Tom's Hardware Verdict
The Adata Legend 970 doesn't break the mold, but it is still an impressively fast drive. It’s an interesting alternative if you want PCIe 5.0 bandwidth, but it has the pitfall of poor power efficiency.
Up to 10 GB/s of bandwidth
Strong all-around and sustained performance
Optimized for DirectStorage
Decent step up over the Legend 960 Max
On the lower end for PCIe 5.0 SSDs
Overall performance gains over 4.0 are lackluster
The active cooling fan is superfluous
Poor power efficiency
Why you can trust Tom's Hardware
Adata has joined the PCIe 5.0 SSD pack, helping them catch up after the belated Legend 960 Max. 10 GB/s of bandwidth sounds like a lot on paper, and it is, especially if the drive has good all-around performance and can handle sustained workloads for content creation. And power efficiency isn’t as important when performance is a priority as long as you can keep the hardware cool so it runs at full performance. Adata took all this to heart with the Legend 970, producing an expensive but powerful drive that latches onto future hopes for DirectStorage.
Adata’s Legend 960 Max was too little, too late, although it was interesting because it used one of Silicon Motion’s PCIe 5.0 SSD controllers. Silicon Motion has more recently trailed in delivering new SSD controllers, shifting the consumer SSD controller market into Phison’s favor, and it also opens the door for Maxio to claim some of the budget market. Phison has been the first to market with its recent SSD controllers, as with the E16 for PCIe 4.0 and the E18 for high-end PCIe 4.0, and now the E26 for PCIe 5.0, which is the controller powering the Legend 970. So, it’s not surprising that Adata decided to go this way for its first PCIe 5.0 SSD.
The Legend 970 may not seem too interesting otherwise, as it follows the path of other early PCIe 5.0 drives, but Adata at least seems to have nailed the heatsink. It’s a shame it decided to put in a small, SATA-powered fan, as it is only useful for niche cases and doesn’t add much value. The sample we received did not appear to have Phison’s updated firmware to fix the initial overheating problems we saw with early PCIe 5.0 drives, but this is a non-issue if you cool the drive as recommended. Overall, this drive gets the job done without too many question marks.
|Row 1 - Cell 1
|Row 1 - Cell 2
|Interface / Protocol
|x4 PCIe 5.0 | NVMe 2.0
|x4 PCIe 5.0 | NVMe 2.0
|232-Layer Micron TLC
|232-Layer Micron TLC
The Adata Legend 970 is only available in 1TB and 2TB capacities. It’s capable of 10,000 / 10,000 MB/s for sequential reads and writes and up to 1,400K / 1,400K random read and write IOPS. Adata backs the drive with a 5-year warranty and 700TB of writes per TB capacity, a normal amount. It’s listed as supporting 256-bit AES encryption, thanks to its Phison E26 controller. Initial pricing at the time of writing was $169.99 and $299.99, which is high, but prices have crept up even higher by the time of publishing. This is one you should pick up when it's on sale.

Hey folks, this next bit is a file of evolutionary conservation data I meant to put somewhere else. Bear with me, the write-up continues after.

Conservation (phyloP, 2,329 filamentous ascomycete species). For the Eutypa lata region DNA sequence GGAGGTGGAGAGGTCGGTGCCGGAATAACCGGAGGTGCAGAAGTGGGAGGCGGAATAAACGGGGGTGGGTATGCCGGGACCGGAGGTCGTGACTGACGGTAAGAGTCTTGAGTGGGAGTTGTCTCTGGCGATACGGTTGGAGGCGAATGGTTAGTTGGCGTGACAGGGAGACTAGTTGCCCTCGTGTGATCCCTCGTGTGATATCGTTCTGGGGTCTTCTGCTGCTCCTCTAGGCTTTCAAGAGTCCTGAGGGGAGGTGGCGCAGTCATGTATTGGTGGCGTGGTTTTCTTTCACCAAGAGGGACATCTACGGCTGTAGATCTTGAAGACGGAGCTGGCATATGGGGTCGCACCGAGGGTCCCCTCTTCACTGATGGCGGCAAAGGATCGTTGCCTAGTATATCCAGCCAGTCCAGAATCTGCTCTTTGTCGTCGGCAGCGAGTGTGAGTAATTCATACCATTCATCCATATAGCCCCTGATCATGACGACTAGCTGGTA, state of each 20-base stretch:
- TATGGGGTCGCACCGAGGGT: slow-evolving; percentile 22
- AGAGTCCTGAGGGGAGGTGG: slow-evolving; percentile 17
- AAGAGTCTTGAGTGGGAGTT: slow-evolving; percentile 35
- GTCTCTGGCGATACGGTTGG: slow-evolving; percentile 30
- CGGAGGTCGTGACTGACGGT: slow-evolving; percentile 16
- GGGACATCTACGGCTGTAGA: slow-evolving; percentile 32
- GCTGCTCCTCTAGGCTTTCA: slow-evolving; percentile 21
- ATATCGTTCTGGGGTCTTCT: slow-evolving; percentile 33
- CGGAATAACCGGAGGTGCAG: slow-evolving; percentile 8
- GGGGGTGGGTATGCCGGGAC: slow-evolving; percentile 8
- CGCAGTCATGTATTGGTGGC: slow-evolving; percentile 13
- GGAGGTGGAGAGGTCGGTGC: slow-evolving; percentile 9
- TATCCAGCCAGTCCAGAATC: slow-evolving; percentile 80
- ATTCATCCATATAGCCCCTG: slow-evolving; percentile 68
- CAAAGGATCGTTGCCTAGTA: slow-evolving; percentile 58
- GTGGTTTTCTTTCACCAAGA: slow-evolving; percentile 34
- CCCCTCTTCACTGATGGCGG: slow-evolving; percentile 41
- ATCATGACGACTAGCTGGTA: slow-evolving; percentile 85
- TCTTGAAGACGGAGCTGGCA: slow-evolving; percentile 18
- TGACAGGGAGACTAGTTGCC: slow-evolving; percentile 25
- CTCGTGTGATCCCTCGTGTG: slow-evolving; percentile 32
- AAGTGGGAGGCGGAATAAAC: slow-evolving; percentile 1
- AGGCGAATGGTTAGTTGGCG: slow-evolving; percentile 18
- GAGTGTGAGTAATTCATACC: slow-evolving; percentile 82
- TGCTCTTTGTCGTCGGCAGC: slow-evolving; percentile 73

Software and Accessories
Adata supports its drives with its downloadable SSD toolbox. Like most such toolboxes, it has drive information, diagnostics, utilities for secure erase and firmware updates, a setting for TRIM, benchmarking, and the ability to clone a drive. Adata also has Backup ToGo for wider functionality in backing up storage media.
A Closer Look
The Legend 970 itself has the typical combination and layout of launch Phison E26 PCIe 5.0 SSDs. What’s different is the cooling solution, which, unfortunately, includes a small fan for active cooling. This fan requires SATA power to function. In general, we recommend against using these small fans on these drives, and, luckily, the passive heatsink is usually sufficient. Adata’s heatsink is fairly robust and more than gets the job done.
We’re now familiar with the Phison E26 controller which has always been combined with Micron’s 232-Layer TLC flash, so far. The Legend 970 is of the lowest “tier” of such drives, hitting about 10 GB/s at 1600 MT/s. Functionally, this doesn’t offer much more than extra bandwidth over some of the better PCIe 4.0 SSDs, and there are similar drives like the Crucial T700 that can hit 12 GB/s at 2000 MT/s. This drive does have DirectStorage optimization, which isn’t too common with 4.0 drives aside from the Seagate FireCuda 530 and Sabrent Rocket 4 Plus-G.
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Shane Downing is a Freelance Reviewer for Tom’s Hardware US, covering consumer storage hardware.